The Top Chef Dysphagia Challenge
An Interprofessional Education (IPE) Collaboration between Baycrest Health Sciences and George Brown College lets teams of interdisciplinary students develop recipes for patients who have difficulty swallowing.
Today’s consumers are smart, and now it’s widely accepted that the food we eat directly helps (or hurts) our health. But what happens when this crucial piece of everyday life—mealtime— becomes incredibly difficult?
Dysphagia is the medical term for when someone has trouble swallowing, usually because of a problem with the mouth, throat or esophagus (the muscular tube that moves what you swallow safely into your stomach). It can have many causes, including multiple sclerosis, muscular dystrophy, Parkinson’s disease, stroke or brain injury, but the result is almost universal: eating becomes a painful, difficult chore.
Those who suffer from dysphagia are often put on special diets, with easy to swallow foods like puréed or minced dishes. While this is wonderful for ensuring patients safely get the nutrition they need, it can be underwhelming for the patient’s palate and most importantly, their dignity.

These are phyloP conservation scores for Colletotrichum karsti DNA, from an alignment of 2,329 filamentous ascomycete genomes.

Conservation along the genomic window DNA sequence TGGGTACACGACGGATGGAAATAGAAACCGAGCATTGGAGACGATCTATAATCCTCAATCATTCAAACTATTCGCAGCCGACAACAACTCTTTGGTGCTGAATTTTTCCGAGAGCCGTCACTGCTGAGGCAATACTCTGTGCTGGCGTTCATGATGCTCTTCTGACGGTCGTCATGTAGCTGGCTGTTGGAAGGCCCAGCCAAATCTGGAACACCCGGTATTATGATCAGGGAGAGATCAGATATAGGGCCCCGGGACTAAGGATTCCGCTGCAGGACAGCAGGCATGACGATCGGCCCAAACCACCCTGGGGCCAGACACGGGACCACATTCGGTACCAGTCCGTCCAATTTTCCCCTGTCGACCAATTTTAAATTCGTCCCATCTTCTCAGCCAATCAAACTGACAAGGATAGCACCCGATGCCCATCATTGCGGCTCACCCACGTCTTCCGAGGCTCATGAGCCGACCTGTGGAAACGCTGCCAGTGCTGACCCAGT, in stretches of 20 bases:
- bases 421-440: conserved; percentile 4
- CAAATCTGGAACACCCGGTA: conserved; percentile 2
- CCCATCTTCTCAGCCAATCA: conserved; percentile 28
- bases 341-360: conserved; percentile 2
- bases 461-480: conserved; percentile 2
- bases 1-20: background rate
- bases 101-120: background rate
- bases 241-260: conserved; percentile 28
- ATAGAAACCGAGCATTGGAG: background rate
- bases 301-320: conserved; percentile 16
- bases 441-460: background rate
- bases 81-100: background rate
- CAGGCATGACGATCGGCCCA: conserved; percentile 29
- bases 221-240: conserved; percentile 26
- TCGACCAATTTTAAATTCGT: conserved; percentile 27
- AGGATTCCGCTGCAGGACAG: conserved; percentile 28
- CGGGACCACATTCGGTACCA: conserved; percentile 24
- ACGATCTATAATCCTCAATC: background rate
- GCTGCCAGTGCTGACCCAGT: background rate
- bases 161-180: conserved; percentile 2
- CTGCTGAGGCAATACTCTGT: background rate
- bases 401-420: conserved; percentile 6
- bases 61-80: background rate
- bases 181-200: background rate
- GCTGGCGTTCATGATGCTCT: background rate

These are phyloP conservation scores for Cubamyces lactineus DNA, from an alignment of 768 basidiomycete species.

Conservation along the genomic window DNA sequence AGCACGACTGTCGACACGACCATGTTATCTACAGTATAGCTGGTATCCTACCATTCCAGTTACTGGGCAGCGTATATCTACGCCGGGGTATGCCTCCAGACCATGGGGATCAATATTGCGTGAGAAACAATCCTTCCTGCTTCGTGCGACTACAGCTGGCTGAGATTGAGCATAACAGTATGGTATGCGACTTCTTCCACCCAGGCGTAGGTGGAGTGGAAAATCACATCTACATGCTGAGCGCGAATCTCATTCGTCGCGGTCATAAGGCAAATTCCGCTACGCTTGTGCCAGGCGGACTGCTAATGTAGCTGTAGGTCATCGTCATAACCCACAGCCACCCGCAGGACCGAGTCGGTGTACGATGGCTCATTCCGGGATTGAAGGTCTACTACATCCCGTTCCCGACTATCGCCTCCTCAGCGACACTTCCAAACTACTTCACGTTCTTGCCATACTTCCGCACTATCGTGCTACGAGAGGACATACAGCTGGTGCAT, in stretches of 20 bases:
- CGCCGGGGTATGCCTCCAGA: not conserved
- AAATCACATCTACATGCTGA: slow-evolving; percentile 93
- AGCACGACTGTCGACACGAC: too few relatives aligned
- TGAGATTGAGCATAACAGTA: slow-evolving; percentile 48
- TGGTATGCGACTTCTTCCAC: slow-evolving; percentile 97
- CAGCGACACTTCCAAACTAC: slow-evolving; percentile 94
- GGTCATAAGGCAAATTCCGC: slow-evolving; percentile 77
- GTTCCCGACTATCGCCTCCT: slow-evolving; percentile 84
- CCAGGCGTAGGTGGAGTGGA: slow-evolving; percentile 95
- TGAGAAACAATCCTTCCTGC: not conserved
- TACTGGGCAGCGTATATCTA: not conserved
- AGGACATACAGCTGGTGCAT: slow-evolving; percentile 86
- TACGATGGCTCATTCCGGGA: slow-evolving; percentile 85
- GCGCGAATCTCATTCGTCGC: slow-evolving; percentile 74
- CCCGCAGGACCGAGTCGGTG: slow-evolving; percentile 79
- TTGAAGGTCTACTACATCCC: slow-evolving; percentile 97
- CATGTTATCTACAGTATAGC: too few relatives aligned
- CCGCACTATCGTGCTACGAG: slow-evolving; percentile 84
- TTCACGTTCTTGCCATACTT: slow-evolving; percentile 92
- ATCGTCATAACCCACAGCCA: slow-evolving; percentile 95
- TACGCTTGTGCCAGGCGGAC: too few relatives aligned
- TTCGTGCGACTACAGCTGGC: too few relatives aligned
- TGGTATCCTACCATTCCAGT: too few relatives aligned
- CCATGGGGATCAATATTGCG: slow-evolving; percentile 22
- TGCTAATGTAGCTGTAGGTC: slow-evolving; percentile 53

This was the inspiration for a non-traditional field education placement between George Brown College and Baycrest Health Sciences.
- Baycrest Health Sciences
- Debbie Bonfield
- Community Wellness, Health & Education
- Food and Beverage Innovation
- Food Innovation and Research Studio (FIRSt)
- Research and Innovation
- Sally Horsfall Eaton School of Nursing